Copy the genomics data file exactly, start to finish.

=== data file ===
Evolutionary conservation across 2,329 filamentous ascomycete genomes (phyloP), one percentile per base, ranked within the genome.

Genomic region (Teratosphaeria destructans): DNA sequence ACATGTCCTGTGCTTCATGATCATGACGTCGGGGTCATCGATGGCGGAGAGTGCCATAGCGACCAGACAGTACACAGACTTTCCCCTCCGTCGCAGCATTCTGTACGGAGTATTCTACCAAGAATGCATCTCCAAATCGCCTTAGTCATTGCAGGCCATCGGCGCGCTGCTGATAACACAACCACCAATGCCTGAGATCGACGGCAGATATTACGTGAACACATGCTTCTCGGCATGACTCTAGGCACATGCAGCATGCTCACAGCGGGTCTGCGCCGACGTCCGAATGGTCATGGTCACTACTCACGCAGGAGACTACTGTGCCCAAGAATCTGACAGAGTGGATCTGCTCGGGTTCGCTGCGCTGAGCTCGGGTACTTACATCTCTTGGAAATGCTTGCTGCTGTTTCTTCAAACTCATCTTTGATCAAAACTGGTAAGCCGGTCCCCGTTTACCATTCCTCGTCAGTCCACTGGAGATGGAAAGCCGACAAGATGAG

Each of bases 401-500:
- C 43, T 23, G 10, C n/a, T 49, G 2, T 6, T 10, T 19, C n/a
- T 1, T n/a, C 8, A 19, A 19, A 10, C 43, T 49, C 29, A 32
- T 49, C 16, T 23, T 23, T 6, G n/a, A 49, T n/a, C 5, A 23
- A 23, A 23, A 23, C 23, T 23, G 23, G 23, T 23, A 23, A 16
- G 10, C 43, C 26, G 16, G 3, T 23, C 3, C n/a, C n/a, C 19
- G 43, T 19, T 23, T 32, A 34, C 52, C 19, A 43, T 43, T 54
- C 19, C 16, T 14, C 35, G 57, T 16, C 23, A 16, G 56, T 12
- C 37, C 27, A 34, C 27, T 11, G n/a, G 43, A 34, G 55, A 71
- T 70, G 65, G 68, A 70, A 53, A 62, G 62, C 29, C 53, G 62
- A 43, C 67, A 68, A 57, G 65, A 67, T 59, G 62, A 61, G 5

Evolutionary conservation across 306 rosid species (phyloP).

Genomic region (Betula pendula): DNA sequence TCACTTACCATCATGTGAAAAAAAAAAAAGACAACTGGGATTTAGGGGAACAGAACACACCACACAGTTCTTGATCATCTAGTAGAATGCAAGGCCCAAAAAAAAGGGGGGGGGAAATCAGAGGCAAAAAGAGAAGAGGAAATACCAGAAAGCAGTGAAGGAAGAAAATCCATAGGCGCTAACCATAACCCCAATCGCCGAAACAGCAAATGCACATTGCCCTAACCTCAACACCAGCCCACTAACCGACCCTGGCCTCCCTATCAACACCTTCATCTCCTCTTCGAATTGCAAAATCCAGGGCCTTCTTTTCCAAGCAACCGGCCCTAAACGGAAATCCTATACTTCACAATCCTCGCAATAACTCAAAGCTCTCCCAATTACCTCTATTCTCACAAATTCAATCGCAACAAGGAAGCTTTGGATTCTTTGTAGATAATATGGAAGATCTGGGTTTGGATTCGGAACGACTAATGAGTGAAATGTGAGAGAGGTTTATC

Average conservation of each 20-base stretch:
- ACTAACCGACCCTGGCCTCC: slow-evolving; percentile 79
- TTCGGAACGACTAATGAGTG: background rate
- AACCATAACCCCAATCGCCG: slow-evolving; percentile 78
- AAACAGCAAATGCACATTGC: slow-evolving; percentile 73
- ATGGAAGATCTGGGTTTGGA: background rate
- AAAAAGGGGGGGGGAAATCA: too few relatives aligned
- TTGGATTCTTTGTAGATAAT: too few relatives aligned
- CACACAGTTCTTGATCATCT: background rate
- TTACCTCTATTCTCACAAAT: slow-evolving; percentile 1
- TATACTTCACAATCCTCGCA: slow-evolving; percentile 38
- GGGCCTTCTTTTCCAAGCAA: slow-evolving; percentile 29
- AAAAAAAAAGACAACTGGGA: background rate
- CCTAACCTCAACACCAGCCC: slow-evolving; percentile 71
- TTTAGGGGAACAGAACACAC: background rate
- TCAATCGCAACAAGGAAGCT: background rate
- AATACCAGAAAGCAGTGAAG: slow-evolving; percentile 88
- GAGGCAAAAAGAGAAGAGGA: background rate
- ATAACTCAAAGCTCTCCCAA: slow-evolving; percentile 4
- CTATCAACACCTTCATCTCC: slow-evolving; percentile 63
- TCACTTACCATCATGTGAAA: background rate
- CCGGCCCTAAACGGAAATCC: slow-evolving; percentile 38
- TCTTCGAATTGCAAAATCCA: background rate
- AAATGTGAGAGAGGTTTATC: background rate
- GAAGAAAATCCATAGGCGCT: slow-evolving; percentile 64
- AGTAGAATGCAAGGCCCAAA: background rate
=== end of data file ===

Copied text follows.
Evolutionary conservation across 2,329 filamentous ascomycete genomes (phyloP), one percentile per base, ranked within the genome.

Genomic region (Teratosphaeria destructans): DNA sequence ACATGTCCTGTGCTTCATGATCATGACGTCGGGGTCATCGATGGCGGAGAGTGCCATAGCGACCAGACAGTACACAGACTTTCCCCTCCGTCGCAGCATTCTGTACGGAGTATTCTACCAAGAATGCATCTCCAAATCGCCTTAGTCATTGCAGGCCATCGGCGCGCTGCTGATAACACAACCACCAATGCCTGAGATCGACGGCAGATATTACGTGAACACATGCTTCTCGGCATGACTCTAGGCACATGCAGCATGCTCACAGCGGGTCTGCGCCGACGTCCGAATGGTCATGGTCACTACTCACGCAGGAGACTACTGTGCCCAAGAATCTGACAGAGTGGATCTGCTCGGGTTCGCTGCGCTGAGCTCGGGTACTTACATCTCTTGGAAATGCTTGCTGCTGTTTCTTCAAACTCATCTTTGATCAAAACTGGTAAGCCGGTCCCCGTTTACCATTCCTCGTCAGTCCACTGGAGATGGAAAGCCGACAAGATGAG

Each of bases 401-500:
- C 43, T 23, G 10, C n/a, T 49, G 2, T 6, T 10, T 19, C n/a
- T 1, T n/a, C 8, A 19, A 19, A 10, C 43, T 49, C 29, A 32
- T 49, C 16, T 23, T 23, T 6, G n/a, A 49, T n/a, C 5, A 23
- A 23, A 23, A 23, C 23, T 23, G 23, G 23, T 23, A 23, A 16
- G 10, C 43, C 26, G 16, G 3, T 23, C 3, C n/a, C n/a, C 19
- G 43, T 19, T 23, T 32, A 34, C 52, C 19, A 43, T 43, T 54
- C 19, C 16, T 14, C 35, G 57, T 16, C 23, A 16, G 56, T 12
- C 37, C 27, A 34, C 27, T 11, G n/a, G 43, A 34, G 55, A 71
- T 70, G 65, G 68, A 70, A 53, A 62, G 62, C 29, C 53, G 62
- A 43, C 67, A 68, A 57, G 65, A 67, T 59, G 62, A 61, G 5

Evolutionary conservation across 306 rosid species (phyloP).

Genomic region (Betula pendula): DNA sequence TCACTTACCATCATGTGAAAAAAAAAAAAGACAACTGGGATTTAGGGGAACAGAACACACCACACAGTTCTTGATCATCTAGTAGAATGCAAGGCCCAAAAAAAAGGGGGGGGGAAATCAGAGGCAAAAAGAGAAGAGGAAATACCAGAAAGCAGTGAAGGAAGAAAATCCATAGGCGCTAACCATAACCCCAATCGCCGAAACAGCAAATGCACATTGCCCTAACCTCAACACCAGCCCACTAACCGACCCTGGCCTCCCTATCAACACCTTCATCTCCTCTTCGAATTGCAAAATCCAGGGCCTTCTTTTCCAAGCAACCGGCCCTAAACGGAAATCCTATACTTCACAATCCTCGCAATAACTCAAAGCTCTCCCAATTACCTCTATTCTCACAAATTCAATCGCAACAAGGAAGCTTTGGATTCTTTGTAGATAATATGGAAGATCTGGGTTTGGATTCGGAACGACTAATGAGTGAAATGTGAGAGAGGTTTATC

Average conservation of each 20-base stretch:
- ACTAACCGACCCTGGCCTCC: slow-evolving; percentile 79
- TTCGGAACGACTAATGAGTG: background rate
- AACCATAACCCCAATCGCCG: slow-evolving; percentile 78
- AAACAGCAAATGCACATTGC: slow-evolving; percentile 73
- ATGGAAGATCTGGGTTTGGA: background rate
- AAAAAGGGGGGGGGAAATCA: too few relatives aligned
- TTGGATTCTTTGTAGATAAT: too few relatives aligned
- CACACAGTTCTTGATCATCT: background rate
- TTACCTCTATTCTCACAAAT: slow-evolving; percentile 1
- TATACTTCACAATCCTCGCA: slow-evolving; percentile 38
- GGGCCTTCTTTTCCAAGCAA: slow-evolving; percentile 29
- AAAAAAAAAGACAACTGGGA: background rate
- CCTAACCTCAACACCAGCCC: slow-evolving; percentile 71
- TTTAGGGGAACAGAACACAC: background rate
- TCAATCGCAACAAGGAAGCT: background rate
- AATACCAGAAAGCAGTGAAG: slow-evolving; percentile 88
- GAGGCAAAAAGAGAAGAGGA: background rate
- ATAACTCAAAGCTCTCCCAA: slow-evolving; percentile 4
- CTATCAACACCTTCATCTCC: slow-evolving; percentile 63
- TCACTTACCATCATGTGAAA: background rate
- CCGGCCCTAAACGGAAATCC: slow-evolving; percentile 38
- TCTTCGAATTGCAAAATCCA: background rate
- AAATGTGAGAGAGGTTTATC: background rate
- GAAGAAAATCCATAGGCGCT: slow-evolving; percentile 64
- AGTAGAATGCAAGGCCCAAA: background rate